When I was a young girl, my mother would take us weekly to the Ashland Public Library to check out books. The children’s section was in the bottom of the “big” library and, even on the hottest days of summer (pre-central air), the library was cool and somewhat dark. There I checked out a Laura Ingalls Wilder book, The Long Winter, and I would imagine eating oatmeal sprinkled with brown sugar and warm milk. I ate bologna sandwiches while reading and imagined that I, too, was eating those thick slabs of homemade bread slathered with fresh churned butter.
As I got older, I moved to Trixie Belden mysteries. My favorite was, if my memory serves me, Trixie Belden and the Red Trailer Mystery. In this particular novel, Trixie ate watercress sandwiches and crayfish that were sautéed and put in a salad. As an adult, I am drawn to books about food and specific regions.
Recently, my husband and I took part in the bus tours that Bluegrass Heritage Museum director Sandy Stults arranged in and around Clark County. Each trip offered a glimpse of the history of Clark County and took many people to places that they had never ventured. Even for me, the history behind the rock walls that I tended to overlook while driving through the county on my way to St. Hubert’s Episcopal Church each Sunday now merits my attention.
Again, I am thrown back to a time where families grew crops and ate large Sunday dinners with family and friends. Like the Laura Ingalls Wilders and Trixie Beldens of the books that I read as a child, I think of the places, homesteads and families that have lived in Clark County for two hundred years. More importantly, when talking these bus tours, I have learned how the Kentucky River was more than just a river. I have learned that barges and communities and individuals shaped a heritage that has become a part of me.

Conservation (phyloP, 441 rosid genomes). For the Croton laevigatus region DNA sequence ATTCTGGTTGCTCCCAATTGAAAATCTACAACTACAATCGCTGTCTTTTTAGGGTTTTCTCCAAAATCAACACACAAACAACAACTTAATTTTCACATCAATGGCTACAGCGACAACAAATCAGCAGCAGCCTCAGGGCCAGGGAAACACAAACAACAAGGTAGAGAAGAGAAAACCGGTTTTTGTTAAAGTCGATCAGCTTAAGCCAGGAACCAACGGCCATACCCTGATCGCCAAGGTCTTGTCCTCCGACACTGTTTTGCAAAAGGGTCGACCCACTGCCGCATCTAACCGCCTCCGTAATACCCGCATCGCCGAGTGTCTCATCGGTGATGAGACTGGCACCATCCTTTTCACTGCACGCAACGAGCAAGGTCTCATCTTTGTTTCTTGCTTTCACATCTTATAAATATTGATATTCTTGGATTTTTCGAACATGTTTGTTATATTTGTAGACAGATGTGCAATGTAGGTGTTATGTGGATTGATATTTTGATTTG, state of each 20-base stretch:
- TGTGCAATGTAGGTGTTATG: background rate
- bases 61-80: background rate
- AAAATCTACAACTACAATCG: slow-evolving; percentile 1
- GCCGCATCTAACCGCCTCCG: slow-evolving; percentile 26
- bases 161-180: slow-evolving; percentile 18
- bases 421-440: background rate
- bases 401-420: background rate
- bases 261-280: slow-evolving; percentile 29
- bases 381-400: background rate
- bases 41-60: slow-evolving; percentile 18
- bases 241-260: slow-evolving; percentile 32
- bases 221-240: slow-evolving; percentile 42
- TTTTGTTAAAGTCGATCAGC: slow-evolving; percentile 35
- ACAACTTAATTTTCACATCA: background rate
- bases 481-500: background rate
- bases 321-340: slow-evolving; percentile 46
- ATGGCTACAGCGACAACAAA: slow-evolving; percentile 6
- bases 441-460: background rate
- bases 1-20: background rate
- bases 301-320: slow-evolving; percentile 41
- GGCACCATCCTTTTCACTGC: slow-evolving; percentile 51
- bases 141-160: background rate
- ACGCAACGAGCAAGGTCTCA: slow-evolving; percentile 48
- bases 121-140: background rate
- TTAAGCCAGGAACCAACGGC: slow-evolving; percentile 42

Recently, I attended the wedding of a close family friend’s son. A couple attended from my hometown of Ashland. They questioned my intentions of returning for my 35th high school class reunion. After hedging the question, I answered with a “no.” I went on to explain that I really didn’t want to go. I told them that this was my home and that I had been gone from Ashland for 35 years.
This community of children that I had taught, many of which were in attendance at the wedding, was a piece of the puzzle that now made my life. I also realized that this land, the local food I eat, and my friends who have been part of my life complete the picture of the place I now call home.
Quick Peach Pie
Peaches are almost ready to pick in Clark County. While there is nothing better than taking a bite of a ripe peach and feel that juice run down your face, I love making a quick peach pie from one or two of my really ripe peaches.
One or two ripe peaches thinly sliced (you can peel them but I don’t)
One refrigerated pie crust
One-fourth (¼) cup sugar
Dash of cinnamon
Three to four pats of butter (or fewer if you are watching calories)
Cut peaches thin and put in bowl with one-fourth cup sugar and cinnamon. Roll out pie crust on a greased baking sheet. (I mean just open it up, not actually roll out.) Carefully put peaches in the center of the crust and wrap the crust around it. Top with butter and dust with some sugar. Bake at 350 degrees for about 20-25 minutes or until crust is brown. Serve with fresh whipped cream or vanilla ice cream. I fix this all summer but substitute any in-season fruit like apples, blackberries, nectarines, or plums.